Recently Kids Club Northern Beaches hosted a Parent Information Evening with special guests Donna & Angela from Back on Track Consultancy.
The information session covered how to build independence and building resilience in our children. Along with many other helpful techniques and tips on early childhood development topics.
In this short segment from the Question & Answer time, Donna and Angela answer real parent questions on how you can teach your child to be kind and how to be resilient when other children are not kind to them.
How do I teach my child to be kind?
- Role model kind behaviour
- Children are not born with empathy, they need to be taught
- Praise your child when they display acts of kindness and kind behaviour
- Point out if your child is not being kind and identify where they learnt that un-kind behaviour
- Teach your child about other children not being kind and give them strategies or tips on how to cope with it
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Okay. How can I teach my children to be kind? I think it’s a matter of role, role-modeling and play and showing them and demonstrating how to be kind. I’ll give you an example of children at preschool. If a child has hurt themselves, I always say to them, everybody else come and help them come and look over here. Let’s see if they’re okay. I did have a funny situation where I walked down the lower playground. The boys were playing soccer and there was a child on the ground and they were kicking the ball around the child who was on the floor crying. And I said, stop the game. I said, what’s, what’s wrong here? And they all went, Huh? They didn’t even notice that. And so this is where we need to teach it to them, which is age appropriate.
And it’s okay because they’re not born with that empathetic skill to be kind. They’re not actually born with it. So I said to them, all right, can everybody see that this little boy is crying? This little boys crying and they all went, yeah, he fell over. And I said, but how come you didn’t stop and help him? You needed to come and tell me? I said, come on everyone, let’s go and help him. And they all gathered in and they all gave him a little pat and we all said to you, okay, can we help you? Let’s go get you a bandaid. And I made them all come up to the top and we put a little bandaid on. And I said, okay, that’s so nice. It’s so nice that you’ve got friends that are gonna look after you.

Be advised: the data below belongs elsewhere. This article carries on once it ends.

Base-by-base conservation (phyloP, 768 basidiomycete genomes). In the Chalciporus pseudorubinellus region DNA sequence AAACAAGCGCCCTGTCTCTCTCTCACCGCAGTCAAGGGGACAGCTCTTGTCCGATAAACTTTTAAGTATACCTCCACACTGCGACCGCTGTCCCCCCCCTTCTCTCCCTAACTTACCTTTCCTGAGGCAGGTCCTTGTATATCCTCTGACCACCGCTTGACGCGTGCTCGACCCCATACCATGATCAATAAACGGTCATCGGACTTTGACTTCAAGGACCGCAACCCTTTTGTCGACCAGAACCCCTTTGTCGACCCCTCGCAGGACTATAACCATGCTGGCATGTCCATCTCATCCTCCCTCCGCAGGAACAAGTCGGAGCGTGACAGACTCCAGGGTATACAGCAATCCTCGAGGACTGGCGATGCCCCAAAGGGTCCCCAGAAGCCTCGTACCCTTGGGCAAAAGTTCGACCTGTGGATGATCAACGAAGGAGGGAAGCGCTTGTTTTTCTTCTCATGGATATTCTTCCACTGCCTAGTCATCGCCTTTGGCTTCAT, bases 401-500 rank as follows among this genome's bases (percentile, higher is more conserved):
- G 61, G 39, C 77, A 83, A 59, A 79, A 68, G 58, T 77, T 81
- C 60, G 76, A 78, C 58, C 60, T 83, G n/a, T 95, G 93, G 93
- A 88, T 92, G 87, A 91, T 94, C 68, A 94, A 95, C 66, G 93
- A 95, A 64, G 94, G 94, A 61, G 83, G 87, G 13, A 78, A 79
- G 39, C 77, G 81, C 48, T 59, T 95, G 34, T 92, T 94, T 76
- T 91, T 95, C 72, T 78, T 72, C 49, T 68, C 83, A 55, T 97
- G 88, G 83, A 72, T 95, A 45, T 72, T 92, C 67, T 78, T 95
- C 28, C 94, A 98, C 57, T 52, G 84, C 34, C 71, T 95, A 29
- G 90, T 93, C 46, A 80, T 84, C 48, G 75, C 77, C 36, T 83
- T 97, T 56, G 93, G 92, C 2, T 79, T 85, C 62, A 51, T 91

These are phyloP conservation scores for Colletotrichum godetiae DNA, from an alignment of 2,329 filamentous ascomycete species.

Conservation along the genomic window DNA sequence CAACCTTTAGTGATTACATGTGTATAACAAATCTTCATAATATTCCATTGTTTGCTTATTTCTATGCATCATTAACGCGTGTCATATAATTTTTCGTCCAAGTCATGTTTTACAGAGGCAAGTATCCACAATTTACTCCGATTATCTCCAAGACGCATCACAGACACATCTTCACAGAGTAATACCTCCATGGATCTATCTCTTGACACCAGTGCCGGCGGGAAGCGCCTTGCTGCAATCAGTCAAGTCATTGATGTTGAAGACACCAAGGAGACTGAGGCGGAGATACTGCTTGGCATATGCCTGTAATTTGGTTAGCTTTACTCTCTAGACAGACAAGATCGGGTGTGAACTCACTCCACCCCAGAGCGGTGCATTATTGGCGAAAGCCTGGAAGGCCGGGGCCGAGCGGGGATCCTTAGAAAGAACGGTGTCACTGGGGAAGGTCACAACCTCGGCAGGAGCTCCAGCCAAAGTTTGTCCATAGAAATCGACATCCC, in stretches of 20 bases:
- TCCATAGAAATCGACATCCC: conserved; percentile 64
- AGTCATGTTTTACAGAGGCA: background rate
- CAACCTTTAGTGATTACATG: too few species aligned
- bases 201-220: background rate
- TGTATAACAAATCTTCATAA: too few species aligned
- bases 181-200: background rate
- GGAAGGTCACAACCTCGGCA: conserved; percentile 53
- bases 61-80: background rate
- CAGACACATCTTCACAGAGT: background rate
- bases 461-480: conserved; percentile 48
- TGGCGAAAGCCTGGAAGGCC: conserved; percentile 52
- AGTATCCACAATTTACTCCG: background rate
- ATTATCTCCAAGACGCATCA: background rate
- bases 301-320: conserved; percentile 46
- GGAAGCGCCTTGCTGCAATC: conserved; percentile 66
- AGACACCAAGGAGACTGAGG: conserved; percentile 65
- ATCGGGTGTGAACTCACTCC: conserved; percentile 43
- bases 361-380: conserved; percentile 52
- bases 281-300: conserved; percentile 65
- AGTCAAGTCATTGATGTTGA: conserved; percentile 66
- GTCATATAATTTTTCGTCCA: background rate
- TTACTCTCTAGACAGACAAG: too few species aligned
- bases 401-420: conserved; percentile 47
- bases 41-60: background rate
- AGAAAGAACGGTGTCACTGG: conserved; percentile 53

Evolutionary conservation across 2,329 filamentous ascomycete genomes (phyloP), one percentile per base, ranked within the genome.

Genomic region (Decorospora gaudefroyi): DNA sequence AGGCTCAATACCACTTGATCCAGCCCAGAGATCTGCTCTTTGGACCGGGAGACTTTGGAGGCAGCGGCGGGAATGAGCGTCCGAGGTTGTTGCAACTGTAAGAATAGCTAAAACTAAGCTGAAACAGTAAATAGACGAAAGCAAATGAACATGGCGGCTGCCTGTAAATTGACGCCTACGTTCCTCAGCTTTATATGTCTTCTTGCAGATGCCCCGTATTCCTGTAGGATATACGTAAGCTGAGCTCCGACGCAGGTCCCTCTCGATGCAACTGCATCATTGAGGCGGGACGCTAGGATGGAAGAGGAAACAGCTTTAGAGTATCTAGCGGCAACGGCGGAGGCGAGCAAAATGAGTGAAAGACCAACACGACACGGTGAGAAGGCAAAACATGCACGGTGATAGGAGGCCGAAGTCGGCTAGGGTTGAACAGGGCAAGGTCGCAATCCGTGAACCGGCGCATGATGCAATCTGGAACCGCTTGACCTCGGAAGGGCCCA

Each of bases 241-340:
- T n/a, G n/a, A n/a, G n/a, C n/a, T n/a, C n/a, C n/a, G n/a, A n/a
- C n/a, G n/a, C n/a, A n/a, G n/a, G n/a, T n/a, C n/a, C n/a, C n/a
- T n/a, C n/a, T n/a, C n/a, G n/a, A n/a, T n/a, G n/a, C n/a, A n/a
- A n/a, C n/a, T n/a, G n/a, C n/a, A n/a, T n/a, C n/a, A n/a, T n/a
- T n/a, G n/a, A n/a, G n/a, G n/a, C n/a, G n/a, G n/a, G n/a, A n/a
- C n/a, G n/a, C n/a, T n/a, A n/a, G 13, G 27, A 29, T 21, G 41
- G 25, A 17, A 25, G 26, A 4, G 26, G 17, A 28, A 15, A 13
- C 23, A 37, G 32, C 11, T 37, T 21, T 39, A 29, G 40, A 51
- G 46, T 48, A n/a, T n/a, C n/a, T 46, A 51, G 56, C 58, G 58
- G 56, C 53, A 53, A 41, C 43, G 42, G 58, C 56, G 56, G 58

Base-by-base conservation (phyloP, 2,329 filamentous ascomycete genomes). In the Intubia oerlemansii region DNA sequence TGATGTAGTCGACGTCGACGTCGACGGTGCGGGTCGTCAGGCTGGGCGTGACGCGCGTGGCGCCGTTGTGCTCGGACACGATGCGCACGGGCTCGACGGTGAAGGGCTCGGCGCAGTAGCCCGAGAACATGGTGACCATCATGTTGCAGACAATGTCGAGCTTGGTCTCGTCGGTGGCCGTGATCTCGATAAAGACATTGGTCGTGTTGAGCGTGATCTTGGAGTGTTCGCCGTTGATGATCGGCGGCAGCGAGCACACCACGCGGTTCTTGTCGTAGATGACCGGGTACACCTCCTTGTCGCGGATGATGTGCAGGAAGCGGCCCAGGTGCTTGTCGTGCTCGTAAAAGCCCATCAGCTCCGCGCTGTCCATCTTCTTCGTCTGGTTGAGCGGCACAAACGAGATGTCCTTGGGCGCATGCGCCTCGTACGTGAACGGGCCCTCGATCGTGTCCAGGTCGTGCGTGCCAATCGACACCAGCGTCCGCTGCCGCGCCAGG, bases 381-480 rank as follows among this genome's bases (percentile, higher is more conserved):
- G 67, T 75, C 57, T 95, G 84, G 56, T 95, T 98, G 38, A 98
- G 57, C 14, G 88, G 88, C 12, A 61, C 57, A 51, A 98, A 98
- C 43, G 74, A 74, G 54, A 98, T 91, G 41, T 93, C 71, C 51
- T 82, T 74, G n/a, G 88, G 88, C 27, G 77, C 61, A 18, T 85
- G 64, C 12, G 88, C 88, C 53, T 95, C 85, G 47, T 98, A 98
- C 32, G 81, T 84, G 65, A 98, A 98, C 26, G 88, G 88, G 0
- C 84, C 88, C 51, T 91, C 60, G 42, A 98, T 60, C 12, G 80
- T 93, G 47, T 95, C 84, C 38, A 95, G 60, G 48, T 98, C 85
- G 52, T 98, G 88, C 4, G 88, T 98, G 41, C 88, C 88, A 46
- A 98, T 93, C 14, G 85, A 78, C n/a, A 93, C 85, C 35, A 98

And just from that one teaching opportunity, they’ll do it again and they’ll do it again. And every time they do it, we praise and praise them. So I’ll whisper in a child’s ear, thank you so much for being kind and looking after your friend. I really appreciate that. That’s lovely. So that then their little chest goes, oh my goodness. I did that. I did do that. And once they do it once and they know that’s the right thing to do, they want to do it again because they love being good. Okay. They want to be good. So we need to teach them that. We don’t need to teach them that, but we also need to be mindful that, they are going to come across people that are not going to be kind. Okay. That’s a reality of life. We all work in working environments and I know in my experience in working that, I’ve come across some people that haven’t been kind and it’s about how I’ve managed and how I’ve handled it.
So we need to equip them with skills and tips and offer them strategies on how to cope when someone isn’t kind to them and just build that resilience so they just dust it off cause people will go up to them in the playground. We actually had a lady contact us through Facebook, a couple of weeks ago saying that her daughters come home from school saying, mummy, I don’t want to be your friend anymore and you’re not coming to my birthday party. Okay. I would just like to mention that mom’s organising the birthday, and she’s organising the food and the entertainment. So I’m pretty sure mum’s gonna be there firstly. So she doesn’t really have to worry that her daughter’s going to be evicted from her own birthday party. But the thing is they pick the kids, we’ll save this and they will come home and they will say it at home.
It gets said to them in the playground with other children and role-modeling behaviour and then the child is coming home and role-modeling that to mum and dad. So the mum was asking us how, how can I deal with that? How can I cope with that? And we basically just central her to say to her daughter, you know what, those words are not very kind. It’s not very nice that you’re uninviting mommy to your birthday party cause Mommy’s obviously looking forward to it. Um, and then she said to her, has someone said to that to you at Kindie? And she said, Oh yes, they say it all the time. So that was her opportunity then to swoop in and say, well, when one of your friends says that to you, you just need to say, well that’s okay cause I’ve got lots of other friends. Okay. So she was giving her a tip and a strategy that the child can then use in the playground so that she doesn’t take it so personally. And also explaining to her daughter that that child won’t remember what they’ve said mostly anyway. Okay. And to be honest with you, most three and four year olds only have very small birthday parties anyway. You know, it’s not a major social event. We just need to remind our children that, yes, people are not going to be kind all the time.
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